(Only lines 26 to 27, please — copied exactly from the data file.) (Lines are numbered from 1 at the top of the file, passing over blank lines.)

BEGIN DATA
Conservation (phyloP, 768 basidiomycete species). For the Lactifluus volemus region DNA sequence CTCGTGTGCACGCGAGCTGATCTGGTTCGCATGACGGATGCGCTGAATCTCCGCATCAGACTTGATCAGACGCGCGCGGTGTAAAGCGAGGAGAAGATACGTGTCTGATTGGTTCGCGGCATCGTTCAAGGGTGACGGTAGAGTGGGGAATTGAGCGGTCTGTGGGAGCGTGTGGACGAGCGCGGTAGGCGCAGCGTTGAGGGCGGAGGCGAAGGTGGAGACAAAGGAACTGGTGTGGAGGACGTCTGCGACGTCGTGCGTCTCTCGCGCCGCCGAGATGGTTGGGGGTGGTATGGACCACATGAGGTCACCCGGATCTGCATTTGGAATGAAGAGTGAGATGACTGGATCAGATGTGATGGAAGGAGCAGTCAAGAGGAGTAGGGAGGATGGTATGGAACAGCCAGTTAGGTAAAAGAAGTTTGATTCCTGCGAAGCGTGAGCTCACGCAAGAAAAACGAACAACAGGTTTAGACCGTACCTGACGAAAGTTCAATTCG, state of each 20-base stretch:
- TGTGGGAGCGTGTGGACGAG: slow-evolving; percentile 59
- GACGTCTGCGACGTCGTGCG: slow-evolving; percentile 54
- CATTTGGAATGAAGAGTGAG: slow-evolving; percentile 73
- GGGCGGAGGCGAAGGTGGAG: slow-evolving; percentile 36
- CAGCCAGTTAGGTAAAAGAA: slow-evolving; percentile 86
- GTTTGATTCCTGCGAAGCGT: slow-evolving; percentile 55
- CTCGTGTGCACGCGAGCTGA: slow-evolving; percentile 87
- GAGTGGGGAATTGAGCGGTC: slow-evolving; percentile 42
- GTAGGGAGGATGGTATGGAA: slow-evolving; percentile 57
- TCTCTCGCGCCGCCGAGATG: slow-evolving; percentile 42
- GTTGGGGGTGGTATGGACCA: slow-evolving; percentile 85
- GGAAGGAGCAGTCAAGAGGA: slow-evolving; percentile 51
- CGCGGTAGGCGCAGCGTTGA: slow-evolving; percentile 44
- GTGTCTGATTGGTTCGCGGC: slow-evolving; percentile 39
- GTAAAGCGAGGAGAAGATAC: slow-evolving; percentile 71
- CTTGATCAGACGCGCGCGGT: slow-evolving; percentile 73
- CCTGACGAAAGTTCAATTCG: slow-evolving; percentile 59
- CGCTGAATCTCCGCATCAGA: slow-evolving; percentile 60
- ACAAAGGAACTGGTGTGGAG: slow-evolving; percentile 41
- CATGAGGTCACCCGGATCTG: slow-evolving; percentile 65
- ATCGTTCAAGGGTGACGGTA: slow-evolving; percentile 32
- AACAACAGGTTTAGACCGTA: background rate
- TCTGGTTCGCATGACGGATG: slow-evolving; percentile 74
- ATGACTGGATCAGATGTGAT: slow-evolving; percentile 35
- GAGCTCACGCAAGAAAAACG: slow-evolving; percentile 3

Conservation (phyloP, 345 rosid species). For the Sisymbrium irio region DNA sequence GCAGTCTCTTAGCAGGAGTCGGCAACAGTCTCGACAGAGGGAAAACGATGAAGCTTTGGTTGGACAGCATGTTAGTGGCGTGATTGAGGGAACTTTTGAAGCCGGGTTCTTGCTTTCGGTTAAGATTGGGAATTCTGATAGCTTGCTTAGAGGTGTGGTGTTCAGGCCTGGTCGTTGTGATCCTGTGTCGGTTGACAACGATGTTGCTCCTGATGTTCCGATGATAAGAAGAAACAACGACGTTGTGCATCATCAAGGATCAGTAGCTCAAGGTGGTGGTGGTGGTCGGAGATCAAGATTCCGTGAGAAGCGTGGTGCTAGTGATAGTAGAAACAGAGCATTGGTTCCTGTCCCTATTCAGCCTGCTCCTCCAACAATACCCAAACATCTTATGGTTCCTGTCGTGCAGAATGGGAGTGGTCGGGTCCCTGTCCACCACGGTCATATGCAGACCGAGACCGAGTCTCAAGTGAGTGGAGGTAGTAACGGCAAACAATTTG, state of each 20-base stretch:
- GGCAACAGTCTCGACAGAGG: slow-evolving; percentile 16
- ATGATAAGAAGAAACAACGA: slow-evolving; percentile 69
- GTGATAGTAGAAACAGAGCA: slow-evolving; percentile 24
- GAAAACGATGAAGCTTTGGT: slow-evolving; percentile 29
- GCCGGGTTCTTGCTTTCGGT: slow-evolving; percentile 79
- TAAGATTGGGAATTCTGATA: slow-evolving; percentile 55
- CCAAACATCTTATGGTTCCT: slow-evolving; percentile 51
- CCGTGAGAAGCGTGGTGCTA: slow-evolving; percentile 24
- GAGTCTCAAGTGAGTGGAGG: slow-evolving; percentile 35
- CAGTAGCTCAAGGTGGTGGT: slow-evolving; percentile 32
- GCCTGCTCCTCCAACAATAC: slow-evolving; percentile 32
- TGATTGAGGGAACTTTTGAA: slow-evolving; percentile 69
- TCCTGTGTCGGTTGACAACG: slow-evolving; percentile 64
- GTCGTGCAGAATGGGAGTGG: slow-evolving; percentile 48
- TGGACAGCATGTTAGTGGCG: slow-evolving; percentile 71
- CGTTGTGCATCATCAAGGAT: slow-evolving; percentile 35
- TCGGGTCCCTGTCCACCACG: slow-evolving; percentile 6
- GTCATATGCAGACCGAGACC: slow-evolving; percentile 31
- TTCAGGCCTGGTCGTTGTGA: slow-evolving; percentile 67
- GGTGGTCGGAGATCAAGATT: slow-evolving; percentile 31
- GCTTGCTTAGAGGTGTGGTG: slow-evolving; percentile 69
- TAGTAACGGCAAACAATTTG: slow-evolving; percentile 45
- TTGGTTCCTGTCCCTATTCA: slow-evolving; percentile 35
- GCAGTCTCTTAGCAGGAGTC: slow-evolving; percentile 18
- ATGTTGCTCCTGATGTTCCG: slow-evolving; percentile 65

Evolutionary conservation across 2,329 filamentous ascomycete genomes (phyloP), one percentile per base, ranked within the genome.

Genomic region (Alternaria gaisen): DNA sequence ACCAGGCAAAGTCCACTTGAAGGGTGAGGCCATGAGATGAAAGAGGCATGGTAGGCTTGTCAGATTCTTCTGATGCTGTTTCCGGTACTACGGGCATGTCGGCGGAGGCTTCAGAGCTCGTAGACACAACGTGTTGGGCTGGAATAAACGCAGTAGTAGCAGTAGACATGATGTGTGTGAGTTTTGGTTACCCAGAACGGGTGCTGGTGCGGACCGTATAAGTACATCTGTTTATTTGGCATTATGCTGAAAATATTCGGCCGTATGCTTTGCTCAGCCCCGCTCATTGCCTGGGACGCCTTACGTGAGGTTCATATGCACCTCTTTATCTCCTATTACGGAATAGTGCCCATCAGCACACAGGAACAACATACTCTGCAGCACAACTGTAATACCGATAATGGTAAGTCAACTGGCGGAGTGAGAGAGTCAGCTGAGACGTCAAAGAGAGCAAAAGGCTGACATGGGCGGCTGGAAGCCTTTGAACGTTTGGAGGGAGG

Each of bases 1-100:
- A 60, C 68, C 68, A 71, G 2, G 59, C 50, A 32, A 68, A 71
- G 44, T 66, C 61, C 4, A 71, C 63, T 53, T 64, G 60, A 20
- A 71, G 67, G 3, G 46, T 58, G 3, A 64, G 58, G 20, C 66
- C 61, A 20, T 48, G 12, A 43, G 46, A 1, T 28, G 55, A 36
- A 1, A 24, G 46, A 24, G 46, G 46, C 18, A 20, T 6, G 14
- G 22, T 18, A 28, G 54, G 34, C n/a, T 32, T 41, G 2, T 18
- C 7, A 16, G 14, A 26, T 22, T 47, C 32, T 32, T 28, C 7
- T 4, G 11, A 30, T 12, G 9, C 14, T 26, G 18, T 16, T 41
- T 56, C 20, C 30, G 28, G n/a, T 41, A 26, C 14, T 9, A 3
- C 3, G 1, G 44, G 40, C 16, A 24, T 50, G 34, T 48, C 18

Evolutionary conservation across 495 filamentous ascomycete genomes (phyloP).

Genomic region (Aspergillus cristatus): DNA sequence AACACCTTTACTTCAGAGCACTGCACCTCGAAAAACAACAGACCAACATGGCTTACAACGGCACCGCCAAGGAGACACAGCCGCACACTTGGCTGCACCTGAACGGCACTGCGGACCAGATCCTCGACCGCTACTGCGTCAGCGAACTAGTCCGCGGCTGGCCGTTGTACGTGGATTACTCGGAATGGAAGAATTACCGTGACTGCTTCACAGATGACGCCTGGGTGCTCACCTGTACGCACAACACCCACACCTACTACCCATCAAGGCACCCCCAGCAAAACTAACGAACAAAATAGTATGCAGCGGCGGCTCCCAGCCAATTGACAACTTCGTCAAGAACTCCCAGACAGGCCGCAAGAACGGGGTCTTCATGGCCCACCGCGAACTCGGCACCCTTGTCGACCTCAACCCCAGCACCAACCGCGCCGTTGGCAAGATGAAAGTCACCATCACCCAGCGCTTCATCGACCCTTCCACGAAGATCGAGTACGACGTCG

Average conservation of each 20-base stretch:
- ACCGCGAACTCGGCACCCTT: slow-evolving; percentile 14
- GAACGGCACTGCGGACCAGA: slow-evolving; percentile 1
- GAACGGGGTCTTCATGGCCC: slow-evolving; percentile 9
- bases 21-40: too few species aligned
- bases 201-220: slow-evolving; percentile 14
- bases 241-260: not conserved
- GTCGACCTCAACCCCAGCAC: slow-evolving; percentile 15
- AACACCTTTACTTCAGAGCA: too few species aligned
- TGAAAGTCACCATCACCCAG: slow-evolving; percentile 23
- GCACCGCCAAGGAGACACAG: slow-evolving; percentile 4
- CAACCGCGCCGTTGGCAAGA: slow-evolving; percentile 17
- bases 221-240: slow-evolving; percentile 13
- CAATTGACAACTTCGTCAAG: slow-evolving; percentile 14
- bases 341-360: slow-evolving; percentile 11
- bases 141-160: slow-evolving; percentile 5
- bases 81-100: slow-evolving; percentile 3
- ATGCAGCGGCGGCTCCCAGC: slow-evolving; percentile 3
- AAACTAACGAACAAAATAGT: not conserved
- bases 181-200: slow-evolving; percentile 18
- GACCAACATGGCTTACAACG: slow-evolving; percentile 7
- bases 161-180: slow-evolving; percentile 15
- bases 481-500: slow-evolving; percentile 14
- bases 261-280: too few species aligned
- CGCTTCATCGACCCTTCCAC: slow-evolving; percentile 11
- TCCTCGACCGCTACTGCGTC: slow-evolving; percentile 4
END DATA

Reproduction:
- GAGCTCACGCAAGAAAAACG: slow-evolving; percentile 3

Conservation (phyloP, 345 rosid species). For the Sisymbrium irio region DNA sequence GCAGTCTCTTAGCAGGAGTCGGCAACAGTCTCGACAGAGGGAAAACGATGAAGCTTTGGTTGGACAGCATGTTAGTGGCGTGATTGAGGGAACTTTTGAAGCCGGGTTCTTGCTTTCGGTTAAGATTGGGAATTCTGATAGCTTGCTTAGAGGTGTGGTGTTCAGGCCTGGTCGTTGTGATCCTGTGTCGGTTGACAACGATGTTGCTCCTGATGTTCCGATGATAAGAAGAAACAACGACGTTGTGCATCATCAAGGATCAGTAGCTCAAGGTGGTGGTGGTGGTCGGAGATCAAGATTCCGTGAGAAGCGTGGTGCTAGTGATAGTAGAAACAGAGCATTGGTTCCTGTCCCTATTCAGCCTGCTCCTCCAACAATACCCAAACATCTTATGGTTCCTGTCGTGCAGAATGGGAGTGGTCGGGTCCCTGTCCACCACGGTCATATGCAGACCGAGACCGAGTCTCAAGTGAGTGGAGGTAGTAACGGCAAACAATTTG, state of each 20-base stretch: